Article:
Friday, February 24 marked 100 years since Flying Scotsman set off on its first journey from the sheds at Doncaster Works.
Now a national treasure, Flying Scotsman is a star attraction in the collection of the National Railway Museum (part of the Science Museum Group) in York, where it is a working museum exhibit.
Designed by Sir Nigel Gresley, Flying Scotsman was the first locomotive of the newly formed LNER (London and North Eastern Railway) and originally numbered 1472. It was given its name in 1924 after the daily 10am London King’s Cross to Edinburgh Waverley rail service. The locomotive went on to operate in service until 1963 and later in preservation, which included tours of the USA, Canada and Australia, where it captured the hearts of millions.
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In 2004, a campaign spearheaded by the National Railway Museum to save the locomotive for the nation amassed the support of thousands, confirming its status as a national treasure. The appeal to keep the steam icon in Britain was supported by a £1.8 million grant from the National Heritage Memorial Fund and the generosity of the public. Its restoration was also completed with the help of a Heritage Lottery Fund grant of £275,000.
In a new poem released on Friday – The Making of Flying Scotsman – UK Poet Laureate Simon Armitage has paid homage to the celebrity engine, a feat of British design and engineering which has inspired a love of rail in generations of families and become synonymous with the golden-age of rail travel. Commenting on the inspiration behind his new work, Simon Armitage said: “Flying Scotsman is a poem. I just had to write it down.”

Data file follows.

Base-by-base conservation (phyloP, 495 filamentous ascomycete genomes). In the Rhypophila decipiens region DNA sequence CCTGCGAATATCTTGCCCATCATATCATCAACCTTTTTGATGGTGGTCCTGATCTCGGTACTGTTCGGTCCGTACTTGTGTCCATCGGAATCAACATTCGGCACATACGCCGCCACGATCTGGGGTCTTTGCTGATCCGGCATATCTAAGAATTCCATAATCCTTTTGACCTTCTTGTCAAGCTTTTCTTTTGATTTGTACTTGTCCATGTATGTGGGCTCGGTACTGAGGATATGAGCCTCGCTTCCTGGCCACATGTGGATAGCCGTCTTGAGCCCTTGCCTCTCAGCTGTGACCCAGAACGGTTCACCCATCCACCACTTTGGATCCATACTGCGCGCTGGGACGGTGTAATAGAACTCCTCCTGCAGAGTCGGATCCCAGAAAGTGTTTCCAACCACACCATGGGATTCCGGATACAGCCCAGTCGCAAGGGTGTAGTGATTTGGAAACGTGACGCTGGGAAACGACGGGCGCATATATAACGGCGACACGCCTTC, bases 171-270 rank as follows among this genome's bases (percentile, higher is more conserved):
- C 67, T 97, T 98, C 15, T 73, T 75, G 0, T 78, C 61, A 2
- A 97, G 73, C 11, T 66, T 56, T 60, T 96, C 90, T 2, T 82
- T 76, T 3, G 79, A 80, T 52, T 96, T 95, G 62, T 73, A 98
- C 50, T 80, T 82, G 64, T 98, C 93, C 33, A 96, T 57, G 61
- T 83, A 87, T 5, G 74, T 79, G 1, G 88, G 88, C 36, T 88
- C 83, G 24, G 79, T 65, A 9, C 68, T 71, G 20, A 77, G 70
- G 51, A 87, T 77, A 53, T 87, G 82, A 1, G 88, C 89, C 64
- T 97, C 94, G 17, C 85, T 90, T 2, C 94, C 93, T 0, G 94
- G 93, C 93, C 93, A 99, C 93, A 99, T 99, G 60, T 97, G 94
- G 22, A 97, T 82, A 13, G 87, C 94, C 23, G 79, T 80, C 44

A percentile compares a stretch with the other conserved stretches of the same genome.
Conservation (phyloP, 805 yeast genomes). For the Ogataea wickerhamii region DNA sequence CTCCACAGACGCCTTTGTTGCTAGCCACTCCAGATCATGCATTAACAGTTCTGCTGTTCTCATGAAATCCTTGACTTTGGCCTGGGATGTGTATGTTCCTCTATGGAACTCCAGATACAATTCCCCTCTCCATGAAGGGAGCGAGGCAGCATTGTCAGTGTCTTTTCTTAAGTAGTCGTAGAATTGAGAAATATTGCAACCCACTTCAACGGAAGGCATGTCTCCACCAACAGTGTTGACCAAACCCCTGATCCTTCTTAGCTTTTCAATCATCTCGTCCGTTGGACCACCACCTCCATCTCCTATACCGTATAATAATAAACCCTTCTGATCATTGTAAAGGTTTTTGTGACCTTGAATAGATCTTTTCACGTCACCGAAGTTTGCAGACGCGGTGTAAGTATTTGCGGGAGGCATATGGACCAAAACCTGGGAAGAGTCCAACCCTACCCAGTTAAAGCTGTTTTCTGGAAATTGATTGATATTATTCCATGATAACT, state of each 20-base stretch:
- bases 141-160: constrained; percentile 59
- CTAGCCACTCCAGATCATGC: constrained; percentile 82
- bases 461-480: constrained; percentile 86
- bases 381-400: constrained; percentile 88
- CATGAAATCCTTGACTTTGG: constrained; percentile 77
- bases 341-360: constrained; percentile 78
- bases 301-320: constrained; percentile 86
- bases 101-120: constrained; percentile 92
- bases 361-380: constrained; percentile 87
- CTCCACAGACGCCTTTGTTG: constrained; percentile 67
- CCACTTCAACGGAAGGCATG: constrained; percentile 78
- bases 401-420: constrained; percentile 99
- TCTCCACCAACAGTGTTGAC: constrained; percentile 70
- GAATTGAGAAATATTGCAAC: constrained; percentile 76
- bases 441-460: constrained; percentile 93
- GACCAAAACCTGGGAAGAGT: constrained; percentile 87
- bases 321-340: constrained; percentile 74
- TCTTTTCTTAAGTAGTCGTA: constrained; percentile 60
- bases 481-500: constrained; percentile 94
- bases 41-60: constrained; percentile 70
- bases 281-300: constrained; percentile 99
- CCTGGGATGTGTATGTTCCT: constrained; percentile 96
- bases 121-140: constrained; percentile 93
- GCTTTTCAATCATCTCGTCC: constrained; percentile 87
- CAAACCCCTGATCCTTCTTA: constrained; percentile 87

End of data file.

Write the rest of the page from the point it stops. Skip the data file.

The Making of Flying Scotsman is now on display as part of Flying Scotsman: 100 Years, 100 Voices, a new exhibition at the National Railway Museum, which launched on 10th February 2023 and showcases the legacy of the locomotive through the lives it has touched.
In its latest excursion – following a new lick of paint – Flying Scotsman surprised travellers at Edinburgh Waverley station where it made a fleeting appearance. To mark the occasion, Simon Armitage read The Making of Flying Scotsman whilst dancers from the Royal Scottish Country Dance Society performed ‘The Flying Scotsman’, devised by Hugh Thurston in 1966. The event was rounded off with a performance from Celtic rock band, the Red Hot Chilli Pipers.
Also announced were a series of new Scottish events, including two main line excursions and a heritage railway visit. Details of these and all centenary events can be found here. The Flying Scotsman centenary programme has been generously supported by Hornby Hobbies (Lead Sponsor) and has also been made possible thanks to the National Heritage Memorial Fund.
Those unable to see the locomotive on its centenary tour have the opportunity to experience Flying Scotsman through exhibitions including Flying Scotsman: 100 Years, 100 Voices, Flying Scotsman VR and with collectible memorabilia available from the Science Museum shop.
Highlights include a Flying Scotsman centenary train set, a £2 coin from The Royal Mint, featuring Flying Scotsman in vivid colour – a rarity on £2 coins, with the last coloured £2 coin released over 20 years ago and a new children’s book by bestselling author Michael Morpurgo: Flying Scotsman and the Best Birthday Ever, which tells the story of a little girl called Iris who dreams of being a train driver when she grows up.
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